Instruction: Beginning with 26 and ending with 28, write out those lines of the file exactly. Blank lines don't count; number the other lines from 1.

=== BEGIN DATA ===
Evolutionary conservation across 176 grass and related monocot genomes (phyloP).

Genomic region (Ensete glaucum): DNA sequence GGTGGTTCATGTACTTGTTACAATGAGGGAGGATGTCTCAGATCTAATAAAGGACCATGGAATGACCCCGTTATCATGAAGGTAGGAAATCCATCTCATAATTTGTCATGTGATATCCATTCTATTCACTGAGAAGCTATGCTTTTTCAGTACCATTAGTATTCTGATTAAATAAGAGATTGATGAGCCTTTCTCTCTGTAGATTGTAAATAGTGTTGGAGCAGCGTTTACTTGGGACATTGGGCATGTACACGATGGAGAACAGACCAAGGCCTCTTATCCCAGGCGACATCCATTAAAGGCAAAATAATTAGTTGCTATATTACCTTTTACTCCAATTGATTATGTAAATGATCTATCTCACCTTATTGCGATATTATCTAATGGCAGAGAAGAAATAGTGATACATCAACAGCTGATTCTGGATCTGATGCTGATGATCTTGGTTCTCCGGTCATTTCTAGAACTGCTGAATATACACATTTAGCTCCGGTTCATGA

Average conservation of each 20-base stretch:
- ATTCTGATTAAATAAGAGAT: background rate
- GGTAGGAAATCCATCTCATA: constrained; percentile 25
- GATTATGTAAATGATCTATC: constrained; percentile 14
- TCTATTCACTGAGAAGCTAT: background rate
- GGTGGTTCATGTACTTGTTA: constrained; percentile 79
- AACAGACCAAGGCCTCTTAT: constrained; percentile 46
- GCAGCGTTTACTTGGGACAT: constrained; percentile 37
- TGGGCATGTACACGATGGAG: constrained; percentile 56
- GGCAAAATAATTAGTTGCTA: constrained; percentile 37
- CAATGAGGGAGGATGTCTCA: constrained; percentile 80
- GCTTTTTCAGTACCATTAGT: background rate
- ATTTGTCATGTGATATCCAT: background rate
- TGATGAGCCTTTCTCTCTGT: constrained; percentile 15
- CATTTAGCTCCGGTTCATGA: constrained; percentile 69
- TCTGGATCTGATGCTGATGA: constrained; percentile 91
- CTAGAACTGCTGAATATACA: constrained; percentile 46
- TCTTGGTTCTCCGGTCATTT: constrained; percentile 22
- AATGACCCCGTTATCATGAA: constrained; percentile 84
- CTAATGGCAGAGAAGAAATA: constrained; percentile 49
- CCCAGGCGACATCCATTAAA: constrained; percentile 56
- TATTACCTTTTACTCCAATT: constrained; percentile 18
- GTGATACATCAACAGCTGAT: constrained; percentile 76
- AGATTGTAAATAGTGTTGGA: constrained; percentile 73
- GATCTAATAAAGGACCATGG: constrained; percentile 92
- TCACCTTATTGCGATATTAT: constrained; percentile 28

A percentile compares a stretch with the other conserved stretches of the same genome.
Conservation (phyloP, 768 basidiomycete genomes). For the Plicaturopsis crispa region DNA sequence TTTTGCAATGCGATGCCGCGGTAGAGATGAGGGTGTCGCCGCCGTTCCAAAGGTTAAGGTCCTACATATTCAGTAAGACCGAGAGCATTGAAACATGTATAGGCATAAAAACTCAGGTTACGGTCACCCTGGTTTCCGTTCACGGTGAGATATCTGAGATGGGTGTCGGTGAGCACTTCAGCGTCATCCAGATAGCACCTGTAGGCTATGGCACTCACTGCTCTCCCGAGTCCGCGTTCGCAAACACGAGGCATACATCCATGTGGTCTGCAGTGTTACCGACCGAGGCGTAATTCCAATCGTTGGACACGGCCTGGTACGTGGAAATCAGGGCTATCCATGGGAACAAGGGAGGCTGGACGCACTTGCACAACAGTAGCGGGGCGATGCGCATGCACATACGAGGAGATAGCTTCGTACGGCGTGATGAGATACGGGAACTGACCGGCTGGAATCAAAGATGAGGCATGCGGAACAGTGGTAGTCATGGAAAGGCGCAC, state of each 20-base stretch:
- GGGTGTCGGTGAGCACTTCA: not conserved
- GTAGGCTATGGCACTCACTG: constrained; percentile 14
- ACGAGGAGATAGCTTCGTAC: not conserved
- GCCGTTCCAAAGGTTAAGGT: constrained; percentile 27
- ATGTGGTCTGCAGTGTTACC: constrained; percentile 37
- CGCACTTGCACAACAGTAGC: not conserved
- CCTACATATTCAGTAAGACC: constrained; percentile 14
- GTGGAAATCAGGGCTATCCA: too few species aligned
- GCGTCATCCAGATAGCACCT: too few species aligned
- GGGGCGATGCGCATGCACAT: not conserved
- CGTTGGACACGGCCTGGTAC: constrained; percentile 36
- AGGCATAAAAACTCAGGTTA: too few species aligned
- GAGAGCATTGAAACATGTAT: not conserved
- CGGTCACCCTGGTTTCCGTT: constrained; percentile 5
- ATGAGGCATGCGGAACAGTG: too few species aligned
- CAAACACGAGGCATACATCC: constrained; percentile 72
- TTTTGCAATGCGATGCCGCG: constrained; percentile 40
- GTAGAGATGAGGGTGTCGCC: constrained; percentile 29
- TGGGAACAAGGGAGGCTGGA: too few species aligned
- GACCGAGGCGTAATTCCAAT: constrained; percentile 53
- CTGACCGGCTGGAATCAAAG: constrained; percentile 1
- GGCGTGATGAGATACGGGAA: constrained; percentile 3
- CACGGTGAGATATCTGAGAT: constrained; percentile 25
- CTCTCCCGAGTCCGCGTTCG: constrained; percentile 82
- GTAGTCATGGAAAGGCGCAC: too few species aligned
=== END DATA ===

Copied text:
- AGATTGTAAATAGTGTTGGA: constrained; percentile 73
- GATCTAATAAAGGACCATGG: constrained; percentile 92
- TCACCTTATTGCGATATTAT: constrained; percentile 28